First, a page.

If Democrats insist on probing the Bush administration's program of detainee torture, they'd better be careful, a senior Senate Republican said Tuesday, because they might find blood on their own hands as well.
"To sit quietly and to let this happen and then to come back later and say people ought to be prosecuted criminally, not just here in the United States but perhaps internationally, to me is inconsistent, to say the least," said Sen. John Cornyn (R-Texas).
"If people are going to start looking for responsibility and accountability, I think you'd also have to look at the members of Congress who were in those classified settings who approved those same interrogation techniques," Cornyn told reporters.
President Obama is open to investigations of senior Bush administration officials involved in torture, he said Tuesday, but only if the investigations are bipartisan. Senate Republicans gave every indication that he can forget about that idea.
"What happened to him talking about not looking backward, but looking forward? I would ask that question," said Sen. John Ensign (R-Nev.).
"I think it's a huge mistake," said Sen. Lindsey Graham (R-S.C.) "If we start criminalizing legal advice given to a past president, advice you might disagree with, that's on the margins of legal thought in your opinion, you've really harmed the presidency. The last thing in the world we want to do is retroactively go after a bunch of lawyers who were motivated by trying to protect the country. I disagree with their analysis, but I don't think you should go to jail because I disagree with you. That would be the most chilling thing I could imagine."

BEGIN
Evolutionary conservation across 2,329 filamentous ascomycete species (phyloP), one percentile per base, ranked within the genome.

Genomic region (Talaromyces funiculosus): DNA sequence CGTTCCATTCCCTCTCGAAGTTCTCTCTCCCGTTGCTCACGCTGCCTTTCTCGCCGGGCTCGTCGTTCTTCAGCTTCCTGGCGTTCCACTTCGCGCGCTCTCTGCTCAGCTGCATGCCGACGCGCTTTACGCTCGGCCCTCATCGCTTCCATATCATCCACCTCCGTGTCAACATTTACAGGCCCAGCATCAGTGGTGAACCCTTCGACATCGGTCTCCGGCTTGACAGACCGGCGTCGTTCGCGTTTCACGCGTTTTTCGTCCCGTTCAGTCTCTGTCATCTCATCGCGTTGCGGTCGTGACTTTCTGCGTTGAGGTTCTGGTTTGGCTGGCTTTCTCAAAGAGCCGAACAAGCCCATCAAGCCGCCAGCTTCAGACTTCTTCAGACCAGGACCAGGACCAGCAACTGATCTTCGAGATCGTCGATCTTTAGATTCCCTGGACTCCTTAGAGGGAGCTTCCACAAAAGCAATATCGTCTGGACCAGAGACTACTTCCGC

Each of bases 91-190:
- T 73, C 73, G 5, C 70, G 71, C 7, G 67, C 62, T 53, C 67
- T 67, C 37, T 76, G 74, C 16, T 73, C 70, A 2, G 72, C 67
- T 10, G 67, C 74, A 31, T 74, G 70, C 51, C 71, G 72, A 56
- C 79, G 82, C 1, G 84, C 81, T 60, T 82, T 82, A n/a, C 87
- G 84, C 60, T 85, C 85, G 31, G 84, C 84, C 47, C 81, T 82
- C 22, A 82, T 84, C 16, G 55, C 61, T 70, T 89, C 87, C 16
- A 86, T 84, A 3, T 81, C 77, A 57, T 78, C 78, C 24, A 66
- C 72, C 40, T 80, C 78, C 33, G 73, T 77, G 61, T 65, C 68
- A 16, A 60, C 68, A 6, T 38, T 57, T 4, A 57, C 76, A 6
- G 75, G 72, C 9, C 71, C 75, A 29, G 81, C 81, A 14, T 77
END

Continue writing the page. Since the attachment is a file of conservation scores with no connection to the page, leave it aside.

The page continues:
Graham offered the president some advice. "There'll be no points gained with the public and it'll hurt the president," he said.
Cornyn's warning went further, encompassing Democratic leaders who received classified briefings.
"I happen to believe these were novel legal questions in a time of great danger to our country and I don't believe we should be looking backward to point the finger of blame. I think we ought to do, as the president said, look forward," he said.
But, if questions are going to be asked, let them be asked broadly. "I think you'd also have to call into question the chair of the intelligence committees in the House and Senate who were briefed on these interrogations techniques and question their judgment," he said.
Cornyn said he wasn't necessarily suggesting that Democrats should have spoken out publicly, because the briefings were classified, but that they should have been more forceful in private meetings with the president.
"There is a certain responsibility to speak up if you object," he said.
Sen. Patrick Leahy (D-Vt.), meanwhile, hailed Obama's openness as a step in the right direction. "I agree with President Obama: an examination into these Bush-Cheney era national security policies must be nonpartisan. This is in line with what I have proposed through an independent Commission of Inquiry," he said. "Unfortunately, Republicans have shown no interest in a nonpartisan review. Nonetheless, the consensus to review these policies is growing, and I will continue to develop this proposal."
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